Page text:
American-Israeli cybersecurity startup Cybereason has raised $200 million in a funding round led by Japanese tech giant SoftBank and its affiliates, the company announced on Tuesday.
Founded in 2012 by Lior Div, Yossi Naar, and Yonatan Amit, Cybereason offers clients endpoint detection and response (EDR), next-generation antivirus (NGAV), and active monitoring services, through its Cyber Defense Platform. The company is headquartered in Boston, with offices in London, Tel Aviv, and Tokyo, and employs some 500 people.
Previous investors in the company include Lockheed Martin, Spark Capital, CRV.
“Cybereason’s big data analytics approach to mitigating cyber risk has fueled explosive expansion at the leading edge of the EDR domain, disrupting the EPP (Endpoint Protection Platform) market. We are leading the wave,” said Div in a company statement. “We help all security teams prevent more attacks, sooner, in ways that enable understanding and taking decisive action faster.”
Over the past two years, Cybereason said its customer base increased by more than 300 percent with over 6 million of endpoints under protection.
With the additional capital, Cybereason said it plans to ramp up operations worldwide while further developing its EPP offering, and investing in core R&D and strategic partnerships.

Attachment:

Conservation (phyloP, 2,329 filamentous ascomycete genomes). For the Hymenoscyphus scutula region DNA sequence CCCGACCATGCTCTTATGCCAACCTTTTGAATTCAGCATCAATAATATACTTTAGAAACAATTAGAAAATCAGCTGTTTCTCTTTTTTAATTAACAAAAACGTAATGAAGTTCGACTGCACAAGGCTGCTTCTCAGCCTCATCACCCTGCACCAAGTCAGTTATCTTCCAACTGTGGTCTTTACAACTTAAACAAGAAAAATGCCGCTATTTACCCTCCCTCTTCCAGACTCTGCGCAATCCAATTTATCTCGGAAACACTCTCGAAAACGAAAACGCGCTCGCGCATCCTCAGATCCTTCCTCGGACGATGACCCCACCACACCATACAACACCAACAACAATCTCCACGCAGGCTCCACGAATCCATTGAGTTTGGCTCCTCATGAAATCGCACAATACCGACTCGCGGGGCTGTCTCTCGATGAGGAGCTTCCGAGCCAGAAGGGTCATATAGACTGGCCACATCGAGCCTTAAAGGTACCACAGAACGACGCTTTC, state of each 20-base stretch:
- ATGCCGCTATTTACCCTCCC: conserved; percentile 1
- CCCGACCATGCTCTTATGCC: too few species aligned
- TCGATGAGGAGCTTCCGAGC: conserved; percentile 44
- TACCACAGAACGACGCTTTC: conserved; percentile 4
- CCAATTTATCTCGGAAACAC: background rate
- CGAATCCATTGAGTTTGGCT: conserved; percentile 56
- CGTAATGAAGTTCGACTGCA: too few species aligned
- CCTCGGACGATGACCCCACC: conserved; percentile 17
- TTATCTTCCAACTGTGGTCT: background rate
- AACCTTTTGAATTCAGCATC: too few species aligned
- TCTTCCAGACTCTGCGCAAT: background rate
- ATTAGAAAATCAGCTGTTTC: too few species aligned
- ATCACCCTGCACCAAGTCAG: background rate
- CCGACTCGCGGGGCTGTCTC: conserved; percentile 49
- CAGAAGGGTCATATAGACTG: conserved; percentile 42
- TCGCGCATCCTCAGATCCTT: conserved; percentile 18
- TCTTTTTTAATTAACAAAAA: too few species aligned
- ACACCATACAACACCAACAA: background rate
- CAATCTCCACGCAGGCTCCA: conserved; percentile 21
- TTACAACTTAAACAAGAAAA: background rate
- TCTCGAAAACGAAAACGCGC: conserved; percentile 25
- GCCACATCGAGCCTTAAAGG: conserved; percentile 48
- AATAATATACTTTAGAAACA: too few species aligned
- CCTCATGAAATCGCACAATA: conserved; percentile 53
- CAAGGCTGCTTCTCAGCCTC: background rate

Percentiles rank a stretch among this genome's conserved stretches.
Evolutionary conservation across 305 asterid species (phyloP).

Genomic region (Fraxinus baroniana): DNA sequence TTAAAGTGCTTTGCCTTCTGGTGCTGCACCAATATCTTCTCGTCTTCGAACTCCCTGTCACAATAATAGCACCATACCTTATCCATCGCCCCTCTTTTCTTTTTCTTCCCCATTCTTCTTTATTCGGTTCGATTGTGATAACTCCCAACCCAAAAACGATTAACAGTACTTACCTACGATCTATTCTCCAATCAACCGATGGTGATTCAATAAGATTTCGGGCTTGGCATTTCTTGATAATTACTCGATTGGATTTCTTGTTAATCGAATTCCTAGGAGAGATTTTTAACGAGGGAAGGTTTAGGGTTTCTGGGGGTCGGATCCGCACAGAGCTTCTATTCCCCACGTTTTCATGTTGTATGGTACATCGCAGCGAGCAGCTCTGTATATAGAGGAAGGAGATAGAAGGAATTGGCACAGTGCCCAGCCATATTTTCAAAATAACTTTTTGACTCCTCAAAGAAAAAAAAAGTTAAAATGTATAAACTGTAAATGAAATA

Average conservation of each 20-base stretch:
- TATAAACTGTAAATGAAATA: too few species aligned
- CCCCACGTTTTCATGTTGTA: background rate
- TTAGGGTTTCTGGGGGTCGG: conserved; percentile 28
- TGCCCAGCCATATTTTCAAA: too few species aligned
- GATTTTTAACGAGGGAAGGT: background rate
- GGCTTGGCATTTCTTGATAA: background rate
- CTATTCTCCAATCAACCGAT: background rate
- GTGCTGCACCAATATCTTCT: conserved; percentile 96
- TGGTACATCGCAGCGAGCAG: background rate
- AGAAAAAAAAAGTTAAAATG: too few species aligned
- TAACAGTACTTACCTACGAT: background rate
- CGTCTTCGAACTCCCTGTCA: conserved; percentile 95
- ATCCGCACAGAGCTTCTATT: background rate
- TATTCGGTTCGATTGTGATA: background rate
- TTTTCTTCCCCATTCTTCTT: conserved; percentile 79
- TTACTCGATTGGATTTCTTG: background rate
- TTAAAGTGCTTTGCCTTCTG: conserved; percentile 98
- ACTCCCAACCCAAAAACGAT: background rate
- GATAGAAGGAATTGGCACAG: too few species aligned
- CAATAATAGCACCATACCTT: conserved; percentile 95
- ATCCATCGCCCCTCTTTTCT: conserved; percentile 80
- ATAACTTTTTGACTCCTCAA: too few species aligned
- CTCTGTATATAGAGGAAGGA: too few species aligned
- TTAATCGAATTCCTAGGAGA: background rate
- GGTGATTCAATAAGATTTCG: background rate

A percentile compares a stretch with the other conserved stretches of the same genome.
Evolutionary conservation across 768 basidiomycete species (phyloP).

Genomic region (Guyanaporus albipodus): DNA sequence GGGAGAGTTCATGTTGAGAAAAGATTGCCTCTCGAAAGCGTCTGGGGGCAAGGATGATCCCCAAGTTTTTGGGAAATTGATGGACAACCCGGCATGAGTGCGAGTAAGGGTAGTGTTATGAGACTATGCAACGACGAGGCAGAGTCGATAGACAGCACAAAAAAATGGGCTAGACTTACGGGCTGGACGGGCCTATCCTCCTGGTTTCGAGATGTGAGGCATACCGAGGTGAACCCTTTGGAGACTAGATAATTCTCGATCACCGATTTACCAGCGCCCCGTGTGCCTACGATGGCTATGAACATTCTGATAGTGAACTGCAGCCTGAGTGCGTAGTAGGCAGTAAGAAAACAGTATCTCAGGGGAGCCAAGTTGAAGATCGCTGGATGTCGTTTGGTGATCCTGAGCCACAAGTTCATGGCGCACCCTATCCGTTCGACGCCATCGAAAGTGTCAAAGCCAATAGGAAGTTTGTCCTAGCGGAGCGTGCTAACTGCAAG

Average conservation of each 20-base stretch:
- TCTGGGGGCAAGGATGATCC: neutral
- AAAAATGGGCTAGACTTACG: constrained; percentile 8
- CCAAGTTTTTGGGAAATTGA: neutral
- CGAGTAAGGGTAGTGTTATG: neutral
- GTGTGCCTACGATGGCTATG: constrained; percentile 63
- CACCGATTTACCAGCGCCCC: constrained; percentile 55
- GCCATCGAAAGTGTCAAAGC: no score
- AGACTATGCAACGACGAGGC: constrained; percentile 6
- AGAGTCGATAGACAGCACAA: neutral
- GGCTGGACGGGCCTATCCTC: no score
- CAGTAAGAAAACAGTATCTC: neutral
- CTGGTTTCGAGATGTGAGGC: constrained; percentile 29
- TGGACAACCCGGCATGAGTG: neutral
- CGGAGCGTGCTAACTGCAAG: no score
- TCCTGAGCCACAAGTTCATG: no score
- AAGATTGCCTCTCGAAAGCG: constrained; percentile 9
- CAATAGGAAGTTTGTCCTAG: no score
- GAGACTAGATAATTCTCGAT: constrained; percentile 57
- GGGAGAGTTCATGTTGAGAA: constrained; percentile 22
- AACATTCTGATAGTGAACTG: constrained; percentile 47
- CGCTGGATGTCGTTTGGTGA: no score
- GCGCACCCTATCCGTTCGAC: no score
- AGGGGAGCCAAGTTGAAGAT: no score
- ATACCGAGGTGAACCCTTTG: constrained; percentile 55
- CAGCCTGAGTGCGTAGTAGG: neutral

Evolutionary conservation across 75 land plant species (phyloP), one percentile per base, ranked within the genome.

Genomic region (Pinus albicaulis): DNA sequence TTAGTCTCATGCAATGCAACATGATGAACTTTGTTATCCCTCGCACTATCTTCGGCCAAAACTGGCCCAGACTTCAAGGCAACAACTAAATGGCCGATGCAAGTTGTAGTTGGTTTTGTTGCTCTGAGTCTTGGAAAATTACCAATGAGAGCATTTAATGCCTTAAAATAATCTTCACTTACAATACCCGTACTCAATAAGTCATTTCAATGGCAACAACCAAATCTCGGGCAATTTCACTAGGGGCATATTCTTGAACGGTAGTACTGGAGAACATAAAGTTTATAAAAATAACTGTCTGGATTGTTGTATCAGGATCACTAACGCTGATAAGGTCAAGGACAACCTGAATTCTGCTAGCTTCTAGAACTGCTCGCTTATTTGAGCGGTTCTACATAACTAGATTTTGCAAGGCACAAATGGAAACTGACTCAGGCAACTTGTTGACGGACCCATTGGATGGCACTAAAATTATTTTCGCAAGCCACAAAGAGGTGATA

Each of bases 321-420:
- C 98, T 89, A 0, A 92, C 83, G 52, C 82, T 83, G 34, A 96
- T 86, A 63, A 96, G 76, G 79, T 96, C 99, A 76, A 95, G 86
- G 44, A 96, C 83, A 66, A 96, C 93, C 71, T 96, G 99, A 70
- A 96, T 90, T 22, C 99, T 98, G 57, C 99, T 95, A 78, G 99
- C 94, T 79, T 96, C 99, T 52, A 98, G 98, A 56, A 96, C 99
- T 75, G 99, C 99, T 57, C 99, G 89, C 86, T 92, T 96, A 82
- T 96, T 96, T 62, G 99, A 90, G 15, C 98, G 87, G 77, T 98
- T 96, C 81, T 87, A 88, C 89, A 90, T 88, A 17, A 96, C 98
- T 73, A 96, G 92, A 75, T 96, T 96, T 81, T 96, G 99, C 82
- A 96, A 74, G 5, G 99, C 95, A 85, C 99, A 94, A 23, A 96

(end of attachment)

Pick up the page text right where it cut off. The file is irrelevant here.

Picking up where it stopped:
“Cybereason will also build the world’s first full-stack offering for truly Autonomous Security. This is a big data problem that all security operations centers run into and Cybereason will solve with machine learning and AI,” the company said.
Marcelo Claure, Chief Operating Officer at SoftBank Group, said, “Cybereason plays a leading role in helping companies manage cybersecurity risks and protect people’s information. AI-driven technology like Cybereason’s is helping secure our increasingly connected world.”
In late June, Cybereason announced that it uncovered a massive hacking operation that involved nearly a dozen global telecom companies and huge amounts of stolen personal data from individuals across multiple continents as part of an alleged spying operation with possible links to China.
Cybereason’s nine-month investigation, dubbed “Operation Soft Cell,” found that the hacking campaign spanned at least seven years and involved the theft of call records from cellular network providers so that hackers could conduct surveillance on targeted individuals likely working in law enforcement, government, and politics.
The multi-wave attacks focused on obtaining data of specific, high-value targets and resulted in a complete takeover of the network. The attackers compromised companies in more than 30 countries, Cybereason said.